Students Focus on Better Farming Methods in Patagonia Case Competition

UC Berkeley’s Team Greenscape members: Adrian Lu, PhD 18, Ali Ticker, MBA 18; Michael Fleischmann, MPP 18; Olga Ballard, MBA 18; and Ryan Peterson, MDP (Master of Development Practice) 18; competed in the case competition. (All photos by Manali Anne Sibthorpe)

Ali Ticker and Olga Ballard, both MBA 18, took the stage at the Patagonia Case Competition last Friday, pitching the judges a land-financing idea for the outdoor apparel company’s sustainable food division.

Their target was Patagonia Provisions, which sells responsibly sourced food and drink, such as ale made from a grain planted to reduce erosion and jerky made from bison whose grazing is helping to restore the prairie. Their idea was for the company to create or invest in a real estate investment trust that would encourage farmers to shift from conventional to regenerative and organic agriculture (ROA) methods that bring soil back to health after years of heavy pesticide and fertilizer use.

“It’s a solution that will scale,” said Ticker, who shared the stage with fellow Team Greenscape members Ballard, Adrian Lu, PhD 18, Ryan Peterson, MDP (Master of Development Practice) 18, and Michael Fleischmann, MPP 18. The group was among 10 finalist graduate school teams—culled from a total of more than 70 teams—selected to pitch last week at Berkeley-Haas.

Patagonia leaders joined forces with Berkeley-Haas last year on the case competition, which grew out of a conversation between the company and Robert Strand, executive director of the Center for Responsible Business at Berkeley-Haas.

“The goal is to take our most intractable environmental problems and bring them to the best young minds in the world,” said Patagonia CEO Rose Marcario, who also served as an event judge. “We have real business problems and we use this work and we put it into action.”

“Patagonia demonstrates such leadership by putting its greatest sustainability challenges out there in the open and humbly asking for help,” Strand said. “The sustainability challenges we face are simply too big for any single company to effectively address alone. It takes confidence without attitude to acknowledge this and open oneself up as Patagonia has.”

Ali Ticker and Michael Fleischmann of Team Greenscape head to the case competition.

Last year’s competition focused on finding an alternative to widely used but potentially toxic poly-fluorinated chemicals (PFCs) which apparel makers add to their water repellant gear and clothing.

The winning University of Michigan team pitched an entirely plant-based nontoxic solution composed of materials from soy beans, potatoes, rice and corn, called the ‘SoyShield.’ Patagonia connected the team to the company’s material innovation engineers and Beyond Surface Technologies, one of Patagonia’s venture portfolio companies, to work on developing SoyShield. Phil Graves, managing director of Tin Shed Ventures, Patagonia’s venture capital arm, said the goal is to understand whether SoyShield will be commercially and technically viable.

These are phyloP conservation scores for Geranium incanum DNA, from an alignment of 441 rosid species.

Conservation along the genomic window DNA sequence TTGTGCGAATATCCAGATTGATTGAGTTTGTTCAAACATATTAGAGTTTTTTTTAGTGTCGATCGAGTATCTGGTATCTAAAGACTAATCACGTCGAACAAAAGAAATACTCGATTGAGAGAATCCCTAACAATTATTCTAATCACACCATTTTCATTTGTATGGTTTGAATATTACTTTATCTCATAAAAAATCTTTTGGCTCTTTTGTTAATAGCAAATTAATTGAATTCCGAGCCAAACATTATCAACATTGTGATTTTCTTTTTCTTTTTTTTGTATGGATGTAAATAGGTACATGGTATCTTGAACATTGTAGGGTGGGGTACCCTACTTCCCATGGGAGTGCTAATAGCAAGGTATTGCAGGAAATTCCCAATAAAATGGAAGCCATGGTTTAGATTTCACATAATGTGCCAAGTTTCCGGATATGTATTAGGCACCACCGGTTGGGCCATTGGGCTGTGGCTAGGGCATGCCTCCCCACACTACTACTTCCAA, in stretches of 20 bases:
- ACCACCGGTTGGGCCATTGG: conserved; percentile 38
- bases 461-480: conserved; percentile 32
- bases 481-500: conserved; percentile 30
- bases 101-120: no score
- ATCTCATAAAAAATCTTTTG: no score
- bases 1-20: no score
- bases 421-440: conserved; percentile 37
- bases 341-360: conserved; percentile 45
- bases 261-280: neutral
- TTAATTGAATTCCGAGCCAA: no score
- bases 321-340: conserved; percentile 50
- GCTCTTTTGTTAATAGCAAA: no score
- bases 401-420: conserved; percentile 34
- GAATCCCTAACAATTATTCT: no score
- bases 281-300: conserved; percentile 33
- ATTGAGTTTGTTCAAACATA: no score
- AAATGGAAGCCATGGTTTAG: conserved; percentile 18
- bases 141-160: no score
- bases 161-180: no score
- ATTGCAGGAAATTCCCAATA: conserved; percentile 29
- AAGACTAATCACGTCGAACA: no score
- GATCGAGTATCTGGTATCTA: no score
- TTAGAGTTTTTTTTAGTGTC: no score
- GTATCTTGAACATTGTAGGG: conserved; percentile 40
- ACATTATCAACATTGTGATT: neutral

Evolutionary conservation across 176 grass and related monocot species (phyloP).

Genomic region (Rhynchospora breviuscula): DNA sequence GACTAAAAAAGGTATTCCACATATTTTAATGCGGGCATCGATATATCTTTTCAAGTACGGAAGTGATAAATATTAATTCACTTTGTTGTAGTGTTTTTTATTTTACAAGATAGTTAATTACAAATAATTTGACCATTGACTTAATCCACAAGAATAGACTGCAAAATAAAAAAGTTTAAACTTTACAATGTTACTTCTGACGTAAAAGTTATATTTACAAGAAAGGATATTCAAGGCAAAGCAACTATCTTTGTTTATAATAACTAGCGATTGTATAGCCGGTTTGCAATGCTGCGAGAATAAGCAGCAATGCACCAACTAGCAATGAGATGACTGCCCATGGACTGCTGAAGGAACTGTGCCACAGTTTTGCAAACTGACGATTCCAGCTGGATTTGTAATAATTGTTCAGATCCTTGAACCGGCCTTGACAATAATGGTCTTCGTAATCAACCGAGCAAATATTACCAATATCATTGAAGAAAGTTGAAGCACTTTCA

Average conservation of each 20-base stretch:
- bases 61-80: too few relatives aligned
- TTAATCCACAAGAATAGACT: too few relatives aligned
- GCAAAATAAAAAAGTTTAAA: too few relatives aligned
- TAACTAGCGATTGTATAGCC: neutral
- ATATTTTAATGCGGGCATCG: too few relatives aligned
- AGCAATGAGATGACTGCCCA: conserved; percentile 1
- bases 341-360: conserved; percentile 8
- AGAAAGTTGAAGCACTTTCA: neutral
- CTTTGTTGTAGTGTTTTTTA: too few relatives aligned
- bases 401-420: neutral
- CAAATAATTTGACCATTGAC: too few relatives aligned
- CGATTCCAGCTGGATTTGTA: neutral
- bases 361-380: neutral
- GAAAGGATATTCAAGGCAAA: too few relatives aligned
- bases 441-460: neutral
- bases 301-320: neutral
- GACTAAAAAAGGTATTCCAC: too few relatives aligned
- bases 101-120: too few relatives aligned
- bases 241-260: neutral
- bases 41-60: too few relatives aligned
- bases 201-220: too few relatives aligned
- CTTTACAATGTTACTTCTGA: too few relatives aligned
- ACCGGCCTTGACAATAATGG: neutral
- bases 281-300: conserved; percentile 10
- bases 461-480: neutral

This year’s case is a nod to Patagonia founder Yvon Chouinard’s focus on the critical role that food will play in solving the world’s environmental crisis. In the 25-minute documentary “Unbroken Ground,” the company argues that the vast majority of our food is produced using methods that reduce biodiversity, decimate soil, and contribute to climate change.

Competing teams in this year’s agriculture case competition pitched a variety of ideas, from scholarships for the children of farming families to mobile apps for farm expense tracking. Aside from UC Berkeley, competing teams included Yale, Cornell, Harvard, Babson, University of Virginia, MIT, University of Pennsylvania, Columbia, and the University of Michigan.

Patagonia CEO Rose Marcario (third from left) with Team Greenscape

The 2017 winning teams included:

Yale’s Plant Power Team (first place): Plant Power offered regenerative recommendations to optimize soil quality management from Oregon to Iowa. The plan included health metrics and benchmarks, and addressed both cost and cultural barriers to adopting these practices. The team also recommended forming a network of ambassadors to evangelize regenerative practices.

UPenn’s (Re)Generation Y Team (second place): The team proposed Field ExChange, a mobile learning exchange that would provide a checklist to guide farmers through the steps to shift to regenerative farming. A financial and environmental impact calculator would help farmers develop business plans with financial projections; and a social network would connect key partners and promote information sharing.

MIT’s FARM Fair Agriculture and Resource Management Team (third place): Team FARM recommended a scholars-and-research fellows program for small family farmers and their communities. Other ideas included purchasing farm equipment to be shared in pilot community programs, and growing the company’s network through a new mail delivery service (like Blue Apron) and dinner parties.

The top three teams won a trip to Patagonia headquarters in Ventura, Calif., to present their proposals and—as a bonus—to do some surfing with Patagonia employees.

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